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Sarina Jepsen, Endangered Species Program Director, Xerces Society for Invertebrate Conservation; (971) 244-3727, [email protected]

Emma Pelton, Endangered Species Conservation Biologist, Xerces Society for Invertebrate Conservation; (503) 232-6639 ext. 102, [email protected]

New Report Documents a 74% Decline in the Number of Monarch Butterflies Overwintering in Coastal California

The Xerces Society prioritizes the top 50 monarch butterfly overwintering sites most in need of conservation

SANTA BARBARA, Calif.; Friday, July 8, 2016—A report released today by the Xerces Society shows a sharp two-decade decline in the number of monarchs which overwinter along the California coast and prioritizes the top 50 overwintering sites most in need of conservation and management attention.

State of the Monarch Butterfly Overwintering Sites in California provides an analysis of western monarch population trends. A comparison of the average number of butterflies overwintering in California during the periods 1997–2001 and 2010–2014 shows a decline of 74 percent, a figure that is comparable to declines documented at monarch overwintering sites in Mexico.

“This new analysis provides a better way to understand monarch declines at California overwintering sites,” said Emma Pelton, a Xerces Society conservation biologist and lead author of the study. “Alarmingly, the data reveals a larger decline than previously thought.”

The report presents a list of the 50 California overwintering sites most in need of protection and management, based on the severity of butterfly declines at each site and their importance to the remaining population. Listed sites span the monarch’s overwintering range along the Pacific coast and the East Bay of San Francisco, including Pismo Beach and Morro Bay Golf Course in San Luis Obispo County, Ellwood Main in Santa Barbara County, Pacific Grove Sanctuary in Monterey County, Lighthouse Field State Beach and Moran Lake in Santa Cruz County, and San Leandro Golf Course in Alameda County. Most of the 50 priority sites are publicly owned, however a substantial number of the largest sites are in private ownership.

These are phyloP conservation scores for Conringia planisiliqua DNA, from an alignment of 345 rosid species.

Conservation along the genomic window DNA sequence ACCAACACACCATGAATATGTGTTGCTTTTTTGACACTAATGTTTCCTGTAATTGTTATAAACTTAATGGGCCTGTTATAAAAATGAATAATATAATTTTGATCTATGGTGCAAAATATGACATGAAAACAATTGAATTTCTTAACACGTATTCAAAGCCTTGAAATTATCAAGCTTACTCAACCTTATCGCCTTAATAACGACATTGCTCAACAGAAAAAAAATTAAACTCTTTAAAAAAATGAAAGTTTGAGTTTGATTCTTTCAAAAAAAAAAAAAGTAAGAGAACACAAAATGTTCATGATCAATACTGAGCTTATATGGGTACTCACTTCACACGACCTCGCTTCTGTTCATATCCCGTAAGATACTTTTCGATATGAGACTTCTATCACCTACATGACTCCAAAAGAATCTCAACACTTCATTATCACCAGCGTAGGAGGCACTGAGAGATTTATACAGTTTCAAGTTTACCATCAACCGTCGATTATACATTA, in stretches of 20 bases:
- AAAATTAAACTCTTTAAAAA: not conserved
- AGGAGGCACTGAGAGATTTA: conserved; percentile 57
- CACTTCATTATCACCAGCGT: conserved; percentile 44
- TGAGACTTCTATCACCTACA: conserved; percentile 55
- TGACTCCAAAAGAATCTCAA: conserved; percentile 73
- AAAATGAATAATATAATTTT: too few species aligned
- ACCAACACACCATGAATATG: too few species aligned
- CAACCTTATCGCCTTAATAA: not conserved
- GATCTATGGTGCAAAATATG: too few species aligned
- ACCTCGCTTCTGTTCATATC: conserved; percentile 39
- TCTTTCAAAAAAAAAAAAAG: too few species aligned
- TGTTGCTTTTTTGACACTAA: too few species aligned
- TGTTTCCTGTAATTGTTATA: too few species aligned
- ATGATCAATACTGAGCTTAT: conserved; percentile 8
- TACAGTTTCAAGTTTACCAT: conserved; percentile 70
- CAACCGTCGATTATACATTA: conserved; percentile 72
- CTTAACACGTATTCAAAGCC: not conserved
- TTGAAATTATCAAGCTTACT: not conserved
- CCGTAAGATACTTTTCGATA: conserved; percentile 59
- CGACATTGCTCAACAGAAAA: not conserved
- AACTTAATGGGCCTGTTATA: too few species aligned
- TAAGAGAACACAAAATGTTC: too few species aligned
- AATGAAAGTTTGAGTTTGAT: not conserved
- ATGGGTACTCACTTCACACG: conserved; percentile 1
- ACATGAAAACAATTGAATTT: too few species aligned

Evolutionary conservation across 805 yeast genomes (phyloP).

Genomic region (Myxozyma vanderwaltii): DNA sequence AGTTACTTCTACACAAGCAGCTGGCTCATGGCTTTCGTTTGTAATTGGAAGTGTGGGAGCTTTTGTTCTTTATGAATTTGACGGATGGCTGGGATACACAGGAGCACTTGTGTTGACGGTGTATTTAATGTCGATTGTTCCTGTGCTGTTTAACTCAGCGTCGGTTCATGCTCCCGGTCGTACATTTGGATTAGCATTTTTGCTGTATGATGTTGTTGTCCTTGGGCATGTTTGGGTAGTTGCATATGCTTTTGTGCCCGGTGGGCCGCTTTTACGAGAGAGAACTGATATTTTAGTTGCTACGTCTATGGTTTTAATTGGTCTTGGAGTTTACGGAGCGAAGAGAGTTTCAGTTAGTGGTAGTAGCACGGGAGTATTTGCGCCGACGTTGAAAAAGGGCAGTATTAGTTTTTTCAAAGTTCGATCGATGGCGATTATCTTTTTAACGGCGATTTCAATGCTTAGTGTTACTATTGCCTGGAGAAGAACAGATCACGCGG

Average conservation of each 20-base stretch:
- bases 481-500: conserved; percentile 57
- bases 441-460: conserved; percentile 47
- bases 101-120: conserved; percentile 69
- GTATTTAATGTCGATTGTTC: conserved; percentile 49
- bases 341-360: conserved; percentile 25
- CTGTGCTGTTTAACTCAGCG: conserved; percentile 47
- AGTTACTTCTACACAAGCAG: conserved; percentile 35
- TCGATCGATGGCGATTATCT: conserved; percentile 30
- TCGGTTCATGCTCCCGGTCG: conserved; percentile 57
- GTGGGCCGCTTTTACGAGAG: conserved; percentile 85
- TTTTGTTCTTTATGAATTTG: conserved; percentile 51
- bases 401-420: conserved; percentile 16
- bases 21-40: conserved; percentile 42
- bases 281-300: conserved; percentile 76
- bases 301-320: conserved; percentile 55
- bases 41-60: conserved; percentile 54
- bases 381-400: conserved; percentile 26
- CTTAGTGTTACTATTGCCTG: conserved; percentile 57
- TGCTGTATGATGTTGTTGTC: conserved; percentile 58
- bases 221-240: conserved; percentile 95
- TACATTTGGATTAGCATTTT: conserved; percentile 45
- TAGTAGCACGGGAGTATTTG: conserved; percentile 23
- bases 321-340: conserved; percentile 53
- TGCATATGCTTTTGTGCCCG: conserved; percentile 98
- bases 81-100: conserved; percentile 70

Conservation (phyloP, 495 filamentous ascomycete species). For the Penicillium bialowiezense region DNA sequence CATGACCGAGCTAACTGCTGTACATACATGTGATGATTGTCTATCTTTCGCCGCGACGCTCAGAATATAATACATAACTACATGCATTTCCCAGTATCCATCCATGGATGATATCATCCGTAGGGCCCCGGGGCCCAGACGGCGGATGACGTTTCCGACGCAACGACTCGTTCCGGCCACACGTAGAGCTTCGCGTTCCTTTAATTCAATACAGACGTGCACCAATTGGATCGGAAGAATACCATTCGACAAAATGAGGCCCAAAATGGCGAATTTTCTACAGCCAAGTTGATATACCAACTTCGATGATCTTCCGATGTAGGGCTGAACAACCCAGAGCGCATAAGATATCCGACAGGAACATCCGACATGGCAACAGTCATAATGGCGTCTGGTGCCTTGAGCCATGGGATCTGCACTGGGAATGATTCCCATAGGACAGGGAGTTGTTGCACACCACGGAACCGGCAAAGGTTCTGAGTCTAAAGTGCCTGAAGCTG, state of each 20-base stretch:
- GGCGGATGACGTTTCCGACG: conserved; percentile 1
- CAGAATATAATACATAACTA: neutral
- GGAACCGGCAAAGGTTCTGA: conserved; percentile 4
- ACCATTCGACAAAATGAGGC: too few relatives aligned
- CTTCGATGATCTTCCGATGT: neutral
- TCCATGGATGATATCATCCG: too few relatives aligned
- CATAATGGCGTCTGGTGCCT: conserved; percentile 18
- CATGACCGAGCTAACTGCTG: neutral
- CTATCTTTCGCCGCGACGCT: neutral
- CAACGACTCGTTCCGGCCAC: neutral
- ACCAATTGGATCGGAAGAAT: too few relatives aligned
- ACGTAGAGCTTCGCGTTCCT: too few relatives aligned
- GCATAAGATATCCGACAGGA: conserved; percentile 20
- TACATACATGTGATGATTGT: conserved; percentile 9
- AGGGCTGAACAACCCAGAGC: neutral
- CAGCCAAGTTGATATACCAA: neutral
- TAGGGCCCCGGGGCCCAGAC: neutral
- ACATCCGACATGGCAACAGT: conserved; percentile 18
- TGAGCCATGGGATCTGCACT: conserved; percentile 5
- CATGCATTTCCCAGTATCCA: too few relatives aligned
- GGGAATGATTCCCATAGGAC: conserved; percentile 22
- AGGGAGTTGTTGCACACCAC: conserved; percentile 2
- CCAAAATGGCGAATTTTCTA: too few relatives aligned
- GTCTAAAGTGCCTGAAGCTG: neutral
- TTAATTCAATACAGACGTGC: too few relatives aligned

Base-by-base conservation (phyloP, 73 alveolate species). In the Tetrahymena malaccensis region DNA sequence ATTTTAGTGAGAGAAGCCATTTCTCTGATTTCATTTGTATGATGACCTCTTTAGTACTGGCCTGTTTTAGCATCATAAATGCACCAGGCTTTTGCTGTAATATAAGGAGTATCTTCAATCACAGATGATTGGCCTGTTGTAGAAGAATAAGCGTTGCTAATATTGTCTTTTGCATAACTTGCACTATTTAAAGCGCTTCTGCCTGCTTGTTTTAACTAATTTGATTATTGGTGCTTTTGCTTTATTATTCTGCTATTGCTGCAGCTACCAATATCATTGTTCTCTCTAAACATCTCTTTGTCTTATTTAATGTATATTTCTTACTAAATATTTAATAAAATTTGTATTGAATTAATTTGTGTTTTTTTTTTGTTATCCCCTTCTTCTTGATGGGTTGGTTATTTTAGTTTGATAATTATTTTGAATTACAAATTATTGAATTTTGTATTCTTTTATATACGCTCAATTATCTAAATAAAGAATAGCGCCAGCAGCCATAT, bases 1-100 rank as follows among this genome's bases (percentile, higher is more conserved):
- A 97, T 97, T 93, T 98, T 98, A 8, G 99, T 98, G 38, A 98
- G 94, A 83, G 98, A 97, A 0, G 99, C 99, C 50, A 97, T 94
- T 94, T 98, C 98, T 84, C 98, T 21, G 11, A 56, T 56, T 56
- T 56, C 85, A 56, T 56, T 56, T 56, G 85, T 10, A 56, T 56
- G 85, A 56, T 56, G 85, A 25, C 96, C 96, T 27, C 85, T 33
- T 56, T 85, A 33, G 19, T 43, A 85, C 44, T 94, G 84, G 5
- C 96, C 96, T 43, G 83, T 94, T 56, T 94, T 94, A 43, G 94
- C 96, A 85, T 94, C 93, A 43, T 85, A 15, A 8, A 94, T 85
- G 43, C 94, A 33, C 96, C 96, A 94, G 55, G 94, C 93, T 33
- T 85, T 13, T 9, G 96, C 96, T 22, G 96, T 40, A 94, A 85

“Active management of these sites is the key to ensuring that they will support monarchs in the future,” said Sarina Jepsen, director of the Xerces Society’s Endangered Species program and report coauthor. “This report can be used to help conservationists and land managers prioritize how limited resources are allocated for the greatest conservation benefit.”

In addition to documenting decline and prioritizing overwintering sites, the report also identifies important knowledge gaps and conservation issues regarding monarchs in the West and provides recommendations for management of overwintering groves. Intended for use by land managers, policy makers, restoration practitioners and researchers, this report raises awareness about the importance of California overwintering sites in conserving monarch butterflies and their migratory phenomenon in the West.

Monarch butterflies are distributed throughout North America. While eastern monarchs migrate to central Mexico for the winter, western monarchs spend the winter on the California coast as well as in central Mexico. Although the number of monarchs overwintering in Mexico experienced an uptick last year, according to a recent study by the U.S. Geological Survey, monarchs overwintering in Mexico have undergone an 84 percent decline from their population maximum in 1996. This decline is comparable to the decline in California over the same time period.